Margaret Keane – Walter’s wife – spent years painting the “Big Eyed Waifs.” The artist’s husband convinced her that using his name would increase the paintings’ popularity. But as the fame of the paintings — as well as Walter himself — grew, so did Margaret’s anger and isolation. She finally reached a breaking point and came …
Feminism | Posted by Cheyenne T on 04/15/2015
Meet The Teens Using Intersectional Art As Feminist Activism
First I found myself through art. Then I found myself through feminism. Finally, I found myself through activism. I was confused but ambitious in high school and passionately tried to learn everything I could about the world. Even though I realized that my peers were also developing their own senses of self, I still desperately wanted to understand who I was, to feel comfortable with myself and understand my place in the world.
Art was my escape because it didn’t require me to stay inside my body. I could be anyone and present anything to the world. It wasn’t necessarily me, but some creation of my own. I was frustrated by the person I was told I needed to be in order to be successful and taken seriously …
Pop-Culture | Posted by Julie Z on 02/16/2014
Support Women Artists Sunday: Jessica Childress
Jessica Childress is an explosive talent poised to take the music industry by storm. She is reminiscent of the golden age of classic soul, with a voice that will move and inspire you. This LA soulstress combines traditional R&B with a rock n’ roll style, a deadly combination that landed her a spot on NBC’s Emmy Award-winning show The Voice. Since then, she has commanded stages across Southern California, drawing sold-out crowds in some of its most well-known venues.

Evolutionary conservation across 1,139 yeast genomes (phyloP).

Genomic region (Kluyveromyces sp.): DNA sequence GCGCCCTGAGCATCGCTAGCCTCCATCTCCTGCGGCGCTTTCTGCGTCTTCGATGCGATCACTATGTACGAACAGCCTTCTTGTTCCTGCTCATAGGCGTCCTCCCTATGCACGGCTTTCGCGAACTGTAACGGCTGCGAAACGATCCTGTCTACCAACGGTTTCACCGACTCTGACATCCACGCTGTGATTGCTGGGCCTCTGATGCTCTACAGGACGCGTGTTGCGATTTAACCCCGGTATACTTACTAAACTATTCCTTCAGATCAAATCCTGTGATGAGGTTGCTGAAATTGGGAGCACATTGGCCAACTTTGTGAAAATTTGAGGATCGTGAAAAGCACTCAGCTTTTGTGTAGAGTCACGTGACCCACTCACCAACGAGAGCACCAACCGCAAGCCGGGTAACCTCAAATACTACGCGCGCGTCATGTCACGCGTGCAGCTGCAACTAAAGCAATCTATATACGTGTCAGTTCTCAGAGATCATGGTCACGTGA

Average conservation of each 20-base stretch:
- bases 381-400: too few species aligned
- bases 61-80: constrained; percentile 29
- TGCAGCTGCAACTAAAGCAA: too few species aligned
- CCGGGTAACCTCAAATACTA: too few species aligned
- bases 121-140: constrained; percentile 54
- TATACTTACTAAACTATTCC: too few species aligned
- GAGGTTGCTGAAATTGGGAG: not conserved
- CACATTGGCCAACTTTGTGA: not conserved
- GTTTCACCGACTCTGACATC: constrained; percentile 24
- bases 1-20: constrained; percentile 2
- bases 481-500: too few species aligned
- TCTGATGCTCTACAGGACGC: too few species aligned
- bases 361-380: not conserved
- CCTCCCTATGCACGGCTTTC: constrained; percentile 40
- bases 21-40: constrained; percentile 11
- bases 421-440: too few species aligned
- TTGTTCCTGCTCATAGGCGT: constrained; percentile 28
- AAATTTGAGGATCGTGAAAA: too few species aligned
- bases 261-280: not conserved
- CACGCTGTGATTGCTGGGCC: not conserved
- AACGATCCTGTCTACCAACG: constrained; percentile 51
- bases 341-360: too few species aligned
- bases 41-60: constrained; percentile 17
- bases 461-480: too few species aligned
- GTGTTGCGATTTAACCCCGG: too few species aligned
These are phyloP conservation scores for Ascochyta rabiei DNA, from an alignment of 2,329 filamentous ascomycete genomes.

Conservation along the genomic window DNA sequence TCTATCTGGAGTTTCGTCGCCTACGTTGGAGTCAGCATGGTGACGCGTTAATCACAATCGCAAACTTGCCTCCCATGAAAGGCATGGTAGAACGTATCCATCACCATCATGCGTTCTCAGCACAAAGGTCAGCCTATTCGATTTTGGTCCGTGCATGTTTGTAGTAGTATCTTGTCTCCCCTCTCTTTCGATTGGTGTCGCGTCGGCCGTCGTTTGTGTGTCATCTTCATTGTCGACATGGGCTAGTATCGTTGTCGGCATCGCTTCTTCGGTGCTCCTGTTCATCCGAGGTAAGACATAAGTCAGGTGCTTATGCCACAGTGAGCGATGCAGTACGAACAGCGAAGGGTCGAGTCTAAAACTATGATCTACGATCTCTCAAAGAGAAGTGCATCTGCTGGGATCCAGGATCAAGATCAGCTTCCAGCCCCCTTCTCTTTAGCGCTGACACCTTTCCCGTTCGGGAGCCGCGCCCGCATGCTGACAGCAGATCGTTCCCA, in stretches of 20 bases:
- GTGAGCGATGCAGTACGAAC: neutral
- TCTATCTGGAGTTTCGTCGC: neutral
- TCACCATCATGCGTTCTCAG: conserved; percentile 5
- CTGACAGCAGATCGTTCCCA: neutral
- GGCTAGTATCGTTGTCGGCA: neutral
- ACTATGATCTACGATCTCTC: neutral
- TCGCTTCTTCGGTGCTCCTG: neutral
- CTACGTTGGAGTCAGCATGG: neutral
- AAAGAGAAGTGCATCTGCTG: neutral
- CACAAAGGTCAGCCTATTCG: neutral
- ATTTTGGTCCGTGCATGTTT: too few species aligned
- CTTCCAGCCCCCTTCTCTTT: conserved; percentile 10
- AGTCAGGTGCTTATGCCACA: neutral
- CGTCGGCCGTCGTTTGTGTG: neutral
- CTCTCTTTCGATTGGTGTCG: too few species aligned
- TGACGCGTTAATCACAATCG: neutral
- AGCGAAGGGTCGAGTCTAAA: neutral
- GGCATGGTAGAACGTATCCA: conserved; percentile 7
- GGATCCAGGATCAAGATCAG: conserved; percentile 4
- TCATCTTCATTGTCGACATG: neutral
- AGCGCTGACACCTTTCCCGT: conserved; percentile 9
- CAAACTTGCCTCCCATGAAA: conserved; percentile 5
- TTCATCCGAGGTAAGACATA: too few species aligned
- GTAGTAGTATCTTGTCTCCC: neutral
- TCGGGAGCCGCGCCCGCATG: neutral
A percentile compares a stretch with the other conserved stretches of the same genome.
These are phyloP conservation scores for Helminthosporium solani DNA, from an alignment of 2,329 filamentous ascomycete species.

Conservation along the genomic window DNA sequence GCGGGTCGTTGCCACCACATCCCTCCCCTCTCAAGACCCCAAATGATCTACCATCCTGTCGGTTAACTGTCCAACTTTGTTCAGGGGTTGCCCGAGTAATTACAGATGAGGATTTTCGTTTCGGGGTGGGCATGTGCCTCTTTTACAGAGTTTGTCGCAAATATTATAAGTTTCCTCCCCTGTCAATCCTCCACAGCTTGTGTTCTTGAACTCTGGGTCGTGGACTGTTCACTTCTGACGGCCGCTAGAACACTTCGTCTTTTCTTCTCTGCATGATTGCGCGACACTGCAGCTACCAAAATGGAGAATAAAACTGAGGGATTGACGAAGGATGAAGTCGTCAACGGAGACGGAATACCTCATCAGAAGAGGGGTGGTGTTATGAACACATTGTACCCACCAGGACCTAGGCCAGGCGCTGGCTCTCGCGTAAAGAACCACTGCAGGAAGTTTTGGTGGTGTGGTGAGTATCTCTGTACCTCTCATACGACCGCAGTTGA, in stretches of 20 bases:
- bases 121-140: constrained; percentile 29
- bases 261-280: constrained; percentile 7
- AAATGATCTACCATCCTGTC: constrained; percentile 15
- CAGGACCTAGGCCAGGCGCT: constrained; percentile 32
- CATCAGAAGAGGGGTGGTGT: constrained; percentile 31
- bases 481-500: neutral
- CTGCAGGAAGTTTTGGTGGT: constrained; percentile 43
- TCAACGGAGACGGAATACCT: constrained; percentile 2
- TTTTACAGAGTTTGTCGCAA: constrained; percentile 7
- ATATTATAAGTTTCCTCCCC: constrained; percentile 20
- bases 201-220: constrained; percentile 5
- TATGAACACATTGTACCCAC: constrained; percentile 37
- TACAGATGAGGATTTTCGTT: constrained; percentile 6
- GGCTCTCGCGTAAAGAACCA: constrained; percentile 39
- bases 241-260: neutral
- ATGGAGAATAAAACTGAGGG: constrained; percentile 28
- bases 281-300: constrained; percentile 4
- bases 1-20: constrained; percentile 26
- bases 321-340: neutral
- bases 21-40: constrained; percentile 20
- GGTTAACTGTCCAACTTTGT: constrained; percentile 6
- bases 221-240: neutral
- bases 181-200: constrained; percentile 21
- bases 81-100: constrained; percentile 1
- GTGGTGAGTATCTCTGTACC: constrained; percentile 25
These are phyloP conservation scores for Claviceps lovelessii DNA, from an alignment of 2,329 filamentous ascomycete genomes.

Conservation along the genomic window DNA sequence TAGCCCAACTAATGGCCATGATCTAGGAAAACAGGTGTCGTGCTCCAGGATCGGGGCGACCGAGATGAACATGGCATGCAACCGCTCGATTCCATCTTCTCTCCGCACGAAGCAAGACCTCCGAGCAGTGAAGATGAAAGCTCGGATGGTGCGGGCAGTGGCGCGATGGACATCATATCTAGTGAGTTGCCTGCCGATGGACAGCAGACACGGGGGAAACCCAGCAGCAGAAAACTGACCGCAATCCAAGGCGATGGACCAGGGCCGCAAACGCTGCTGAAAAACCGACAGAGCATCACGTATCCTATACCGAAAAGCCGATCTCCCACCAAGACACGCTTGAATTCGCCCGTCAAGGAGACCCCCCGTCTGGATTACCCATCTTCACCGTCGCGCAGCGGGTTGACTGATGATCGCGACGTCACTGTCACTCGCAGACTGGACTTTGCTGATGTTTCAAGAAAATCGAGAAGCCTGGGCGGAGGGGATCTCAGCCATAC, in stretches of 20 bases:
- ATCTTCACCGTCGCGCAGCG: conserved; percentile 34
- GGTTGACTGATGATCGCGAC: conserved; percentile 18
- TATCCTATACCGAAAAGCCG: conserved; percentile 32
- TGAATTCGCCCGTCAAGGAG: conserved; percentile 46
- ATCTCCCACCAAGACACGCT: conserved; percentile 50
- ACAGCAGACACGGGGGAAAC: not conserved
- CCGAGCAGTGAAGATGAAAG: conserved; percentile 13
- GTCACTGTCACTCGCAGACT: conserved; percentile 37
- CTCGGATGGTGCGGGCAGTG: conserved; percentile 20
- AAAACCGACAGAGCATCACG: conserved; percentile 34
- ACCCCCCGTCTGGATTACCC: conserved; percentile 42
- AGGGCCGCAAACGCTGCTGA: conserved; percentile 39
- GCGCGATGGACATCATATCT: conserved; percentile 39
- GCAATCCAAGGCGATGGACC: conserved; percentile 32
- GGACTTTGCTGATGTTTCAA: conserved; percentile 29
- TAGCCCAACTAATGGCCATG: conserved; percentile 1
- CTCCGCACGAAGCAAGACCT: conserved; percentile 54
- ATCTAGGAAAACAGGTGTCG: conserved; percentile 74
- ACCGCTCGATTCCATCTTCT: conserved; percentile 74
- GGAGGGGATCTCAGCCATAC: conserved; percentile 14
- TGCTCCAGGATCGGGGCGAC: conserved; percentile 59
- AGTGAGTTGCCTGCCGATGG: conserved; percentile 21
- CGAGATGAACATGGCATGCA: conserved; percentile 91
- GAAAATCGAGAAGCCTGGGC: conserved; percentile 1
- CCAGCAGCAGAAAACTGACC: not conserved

He Won’t Go
Don’t Forget My Name – EP – Jessica Childress on iTunes
Pop-Culture | Posted by Julie Z on 02/9/2014
Support Women Artists Sunday: London Grammar
English trio London Grammar combined sparse electronic pop in the model of the xx with dramatic, big-voiced lead singer Hannah Reid, whose vocals evoke contemporaries Florence Welch and Natasha Khan of Bat for Lashes. Reid and guitarist Dan Rothman met in the dorms of Nottingham University where they began writing music together in 2009 and later added multi-instrumentalist Dot Major to complete the lineup. The following years saw them refine their sound with atmospheric electronics and subtle percussion, and they often played to rooms of no more than ten people. Their popularity rose with the 2012 release of “Hey Now,” which they uploaded to the internet and instantly found an online cult following. Their fans were not just in the U.K., but also on the other side of the world …
Pop-Culture | Posted by Julie Z on 01/26/2014
Support Women Artists Sunday: Caitlin Rose
Caitlin Rose’s inspirations, from Gram Parsons to Bonnie Raitt to Linda Ronstadt, belied her late-‘80s birth. The offbeat Nashville, Tennessee-based singer/songwriter and guitarist debuted in February 2008 on the Theory 8 label with the Dead Flowers EP, its title track a Rolling Stones cover with a pleading touch, laced with pedal steel guitar. Five months later, the limited Gorilla Man, pressed on 300 copies of 7” vinyl, featured re-recordings. Her debut album, Own Side Now, followed in August 2010. It was issued on Names, the label that had issued Dead Flowers in the U.K., and reissued in 2011 following her decision to sign with ATO. The assured and impressive The Stand-In appeared early in 2013.
via All Music
Caitlin Rose on iTunes